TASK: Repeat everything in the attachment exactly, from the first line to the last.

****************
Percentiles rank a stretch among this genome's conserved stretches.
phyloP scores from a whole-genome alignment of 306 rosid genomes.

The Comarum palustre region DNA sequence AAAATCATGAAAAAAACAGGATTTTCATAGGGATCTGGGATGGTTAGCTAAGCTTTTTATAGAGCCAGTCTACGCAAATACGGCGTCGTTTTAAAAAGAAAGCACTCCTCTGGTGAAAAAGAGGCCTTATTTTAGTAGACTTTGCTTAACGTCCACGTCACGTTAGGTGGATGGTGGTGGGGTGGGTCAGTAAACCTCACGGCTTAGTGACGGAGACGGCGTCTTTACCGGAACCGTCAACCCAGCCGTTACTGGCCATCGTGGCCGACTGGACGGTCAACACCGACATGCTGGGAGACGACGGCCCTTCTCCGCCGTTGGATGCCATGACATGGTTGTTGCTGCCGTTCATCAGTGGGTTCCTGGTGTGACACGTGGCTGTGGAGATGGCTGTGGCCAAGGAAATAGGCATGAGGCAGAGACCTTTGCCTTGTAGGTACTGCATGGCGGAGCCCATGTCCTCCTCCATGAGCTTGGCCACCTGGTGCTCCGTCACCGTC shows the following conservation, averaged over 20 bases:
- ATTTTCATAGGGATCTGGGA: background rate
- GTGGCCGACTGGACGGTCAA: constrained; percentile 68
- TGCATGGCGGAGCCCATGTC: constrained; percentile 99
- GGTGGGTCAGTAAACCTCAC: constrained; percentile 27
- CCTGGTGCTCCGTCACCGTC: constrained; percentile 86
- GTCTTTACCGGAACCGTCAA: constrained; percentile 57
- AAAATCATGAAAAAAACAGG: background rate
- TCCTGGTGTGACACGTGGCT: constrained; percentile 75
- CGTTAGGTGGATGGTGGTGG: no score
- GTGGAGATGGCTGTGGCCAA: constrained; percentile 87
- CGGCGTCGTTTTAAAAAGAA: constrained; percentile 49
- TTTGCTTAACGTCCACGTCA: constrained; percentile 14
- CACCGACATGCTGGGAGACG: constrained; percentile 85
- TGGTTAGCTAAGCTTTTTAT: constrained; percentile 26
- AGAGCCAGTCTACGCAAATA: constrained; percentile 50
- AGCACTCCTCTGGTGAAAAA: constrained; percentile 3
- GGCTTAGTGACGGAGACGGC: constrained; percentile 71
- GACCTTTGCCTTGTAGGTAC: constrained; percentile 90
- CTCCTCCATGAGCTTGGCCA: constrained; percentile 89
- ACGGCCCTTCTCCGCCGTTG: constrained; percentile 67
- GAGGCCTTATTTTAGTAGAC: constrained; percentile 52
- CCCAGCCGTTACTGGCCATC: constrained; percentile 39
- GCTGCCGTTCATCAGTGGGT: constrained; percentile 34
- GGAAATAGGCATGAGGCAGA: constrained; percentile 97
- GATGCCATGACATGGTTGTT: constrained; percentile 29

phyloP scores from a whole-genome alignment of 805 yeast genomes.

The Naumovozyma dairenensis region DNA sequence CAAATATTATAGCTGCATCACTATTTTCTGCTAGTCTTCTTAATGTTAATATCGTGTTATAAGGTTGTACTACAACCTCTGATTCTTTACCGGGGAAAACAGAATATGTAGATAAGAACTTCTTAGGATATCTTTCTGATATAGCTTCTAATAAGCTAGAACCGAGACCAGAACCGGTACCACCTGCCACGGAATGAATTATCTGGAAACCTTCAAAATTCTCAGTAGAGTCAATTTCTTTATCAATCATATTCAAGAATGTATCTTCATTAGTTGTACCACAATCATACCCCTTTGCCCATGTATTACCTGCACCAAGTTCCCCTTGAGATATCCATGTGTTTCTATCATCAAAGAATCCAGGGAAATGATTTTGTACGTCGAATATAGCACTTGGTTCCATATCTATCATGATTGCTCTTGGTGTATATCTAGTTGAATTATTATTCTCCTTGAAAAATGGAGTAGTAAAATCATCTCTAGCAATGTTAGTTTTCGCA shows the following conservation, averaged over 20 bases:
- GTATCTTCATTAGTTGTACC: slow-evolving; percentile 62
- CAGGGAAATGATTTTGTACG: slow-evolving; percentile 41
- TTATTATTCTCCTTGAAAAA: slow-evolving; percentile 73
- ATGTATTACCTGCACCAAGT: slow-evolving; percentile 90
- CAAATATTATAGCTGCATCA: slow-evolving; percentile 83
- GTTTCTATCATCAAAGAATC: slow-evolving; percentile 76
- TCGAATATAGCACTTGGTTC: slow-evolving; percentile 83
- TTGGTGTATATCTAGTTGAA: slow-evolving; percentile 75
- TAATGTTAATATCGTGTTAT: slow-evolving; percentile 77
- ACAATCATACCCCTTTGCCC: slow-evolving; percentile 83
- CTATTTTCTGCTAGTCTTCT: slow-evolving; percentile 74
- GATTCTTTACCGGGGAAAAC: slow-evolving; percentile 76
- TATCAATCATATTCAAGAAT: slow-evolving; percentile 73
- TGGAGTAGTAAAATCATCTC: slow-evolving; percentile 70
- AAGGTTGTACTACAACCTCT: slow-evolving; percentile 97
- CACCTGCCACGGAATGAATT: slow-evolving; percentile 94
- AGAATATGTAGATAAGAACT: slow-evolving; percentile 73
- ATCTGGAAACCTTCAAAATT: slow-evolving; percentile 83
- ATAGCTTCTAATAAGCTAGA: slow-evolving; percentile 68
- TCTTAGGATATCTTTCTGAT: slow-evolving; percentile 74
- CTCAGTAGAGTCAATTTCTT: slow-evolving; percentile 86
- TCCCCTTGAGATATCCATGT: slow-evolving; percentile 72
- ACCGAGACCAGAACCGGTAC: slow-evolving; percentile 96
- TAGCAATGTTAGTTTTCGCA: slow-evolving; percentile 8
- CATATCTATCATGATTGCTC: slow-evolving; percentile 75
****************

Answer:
Percentiles rank a stretch among this genome's conserved stretches.
phyloP scores from a whole-genome alignment of 306 rosid genomes.

The Comarum palustre region DNA sequence AAAATCATGAAAAAAACAGGATTTTCATAGGGATCTGGGATGGTTAGCTAAGCTTTTTATAGAGCCAGTCTACGCAAATACGGCGTCGTTTTAAAAAGAAAGCACTCCTCTGGTGAAAAAGAGGCCTTATTTTAGTAGACTTTGCTTAACGTCCACGTCACGTTAGGTGGATGGTGGTGGGGTGGGTCAGTAAACCTCACGGCTTAGTGACGGAGACGGCGTCTTTACCGGAACCGTCAACCCAGCCGTTACTGGCCATCGTGGCCGACTGGACGGTCAACACCGACATGCTGGGAGACGACGGCCCTTCTCCGCCGTTGGATGCCATGACATGGTTGTTGCTGCCGTTCATCAGTGGGTTCCTGGTGTGACACGTGGCTGTGGAGATGGCTGTGGCCAAGGAAATAGGCATGAGGCAGAGACCTTTGCCTTGTAGGTACTGCATGGCGGAGCCCATGTCCTCCTCCATGAGCTTGGCCACCTGGTGCTCCGTCACCGTC shows the following conservation, averaged over 20 bases:
- ATTTTCATAGGGATCTGGGA: background rate
- GTGGCCGACTGGACGGTCAA: constrained; percentile 68
- TGCATGGCGGAGCCCATGTC: constrained; percentile 99
- GGTGGGTCAGTAAACCTCAC: constrained; percentile 27
- CCTGGTGCTCCGTCACCGTC: constrained; percentile 86
- GTCTTTACCGGAACCGTCAA: constrained; percentile 57
- AAAATCATGAAAAAAACAGG: background rate
- TCCTGGTGTGACACGTGGCT: constrained; percentile 75
- CGTTAGGTGGATGGTGGTGG: no score
- GTGGAGATGGCTGTGGCCAA: constrained; percentile 87
- CGGCGTCGTTTTAAAAAGAA: constrained; percentile 49
- TTTGCTTAACGTCCACGTCA: constrained; percentile 14
- CACCGACATGCTGGGAGACG: constrained; percentile 85
- TGGTTAGCTAAGCTTTTTAT: constrained; percentile 26
- AGAGCCAGTCTACGCAAATA: constrained; percentile 50
- AGCACTCCTCTGGTGAAAAA: constrained; percentile 3
- GGCTTAGTGACGGAGACGGC: constrained; percentile 71
- GACCTTTGCCTTGTAGGTAC: constrained; percentile 90
- CTCCTCCATGAGCTTGGCCA: constrained; percentile 89
- ACGGCCCTTCTCCGCCGTTG: constrained; percentile 67
- GAGGCCTTATTTTAGTAGAC: constrained; percentile 52
- CCCAGCCGTTACTGGCCATC: constrained; percentile 39
- GCTGCCGTTCATCAGTGGGT: constrained; percentile 34
- GGAAATAGGCATGAGGCAGA: constrained; percentile 97
- GATGCCATGACATGGTTGTT: constrained; percentile 29

phyloP scores from a whole-genome alignment of 805 yeast genomes.

The Naumovozyma dairenensis region DNA sequence CAAATATTATAGCTGCATCACTATTTTCTGCTAGTCTTCTTAATGTTAATATCGTGTTATAAGGTTGTACTACAACCTCTGATTCTTTACCGGGGAAAACAGAATATGTAGATAAGAACTTCTTAGGATATCTTTCTGATATAGCTTCTAATAAGCTAGAACCGAGACCAGAACCGGTACCACCTGCCACGGAATGAATTATCTGGAAACCTTCAAAATTCTCAGTAGAGTCAATTTCTTTATCAATCATATTCAAGAATGTATCTTCATTAGTTGTACCACAATCATACCCCTTTGCCCATGTATTACCTGCACCAAGTTCCCCTTGAGATATCCATGTGTTTCTATCATCAAAGAATCCAGGGAAATGATTTTGTACGTCGAATATAGCACTTGGTTCCATATCTATCATGATTGCTCTTGGTGTATATCTAGTTGAATTATTATTCTCCTTGAAAAATGGAGTAGTAAAATCATCTCTAGCAATGTTAGTTTTCGCA shows the following conservation, averaged over 20 bases:
- GTATCTTCATTAGTTGTACC: slow-evolving; percentile 62
- CAGGGAAATGATTTTGTACG: slow-evolving; percentile 41
- TTATTATTCTCCTTGAAAAA: slow-evolving; percentile 73
- ATGTATTACCTGCACCAAGT: slow-evolving; percentile 90
- CAAATATTATAGCTGCATCA: slow-evolving; percentile 83
- GTTTCTATCATCAAAGAATC: slow-evolving; percentile 76
- TCGAATATAGCACTTGGTTC: slow-evolving; percentile 83
- TTGGTGTATATCTAGTTGAA: slow-evolving; percentile 75
- TAATGTTAATATCGTGTTAT: slow-evolving; percentile 77
- ACAATCATACCCCTTTGCCC: slow-evolving; percentile 83
- CTATTTTCTGCTAGTCTTCT: slow-evolving; percentile 74
- GATTCTTTACCGGGGAAAAC: slow-evolving; percentile 76
- TATCAATCATATTCAAGAAT: slow-evolving; percentile 73
- TGGAGTAGTAAAATCATCTC: slow-evolving; percentile 70
- AAGGTTGTACTACAACCTCT: slow-evolving; percentile 97
- CACCTGCCACGGAATGAATT: slow-evolving; percentile 94
- AGAATATGTAGATAAGAACT: slow-evolving; percentile 73
- ATCTGGAAACCTTCAAAATT: slow-evolving; percentile 83
- ATAGCTTCTAATAAGCTAGA: slow-evolving; percentile 68
- TCTTAGGATATCTTTCTGAT: slow-evolving; percentile 74
- CTCAGTAGAGTCAATTTCTT: slow-evolving; percentile 86
- TCCCCTTGAGATATCCATGT: slow-evolving; percentile 72
- ACCGAGACCAGAACCGGTAC: slow-evolving; percentile 96
- TAGCAATGTTAGTTTTCGCA: slow-evolving; percentile 8
- CATATCTATCATGATTGCTC: slow-evolving; percentile 75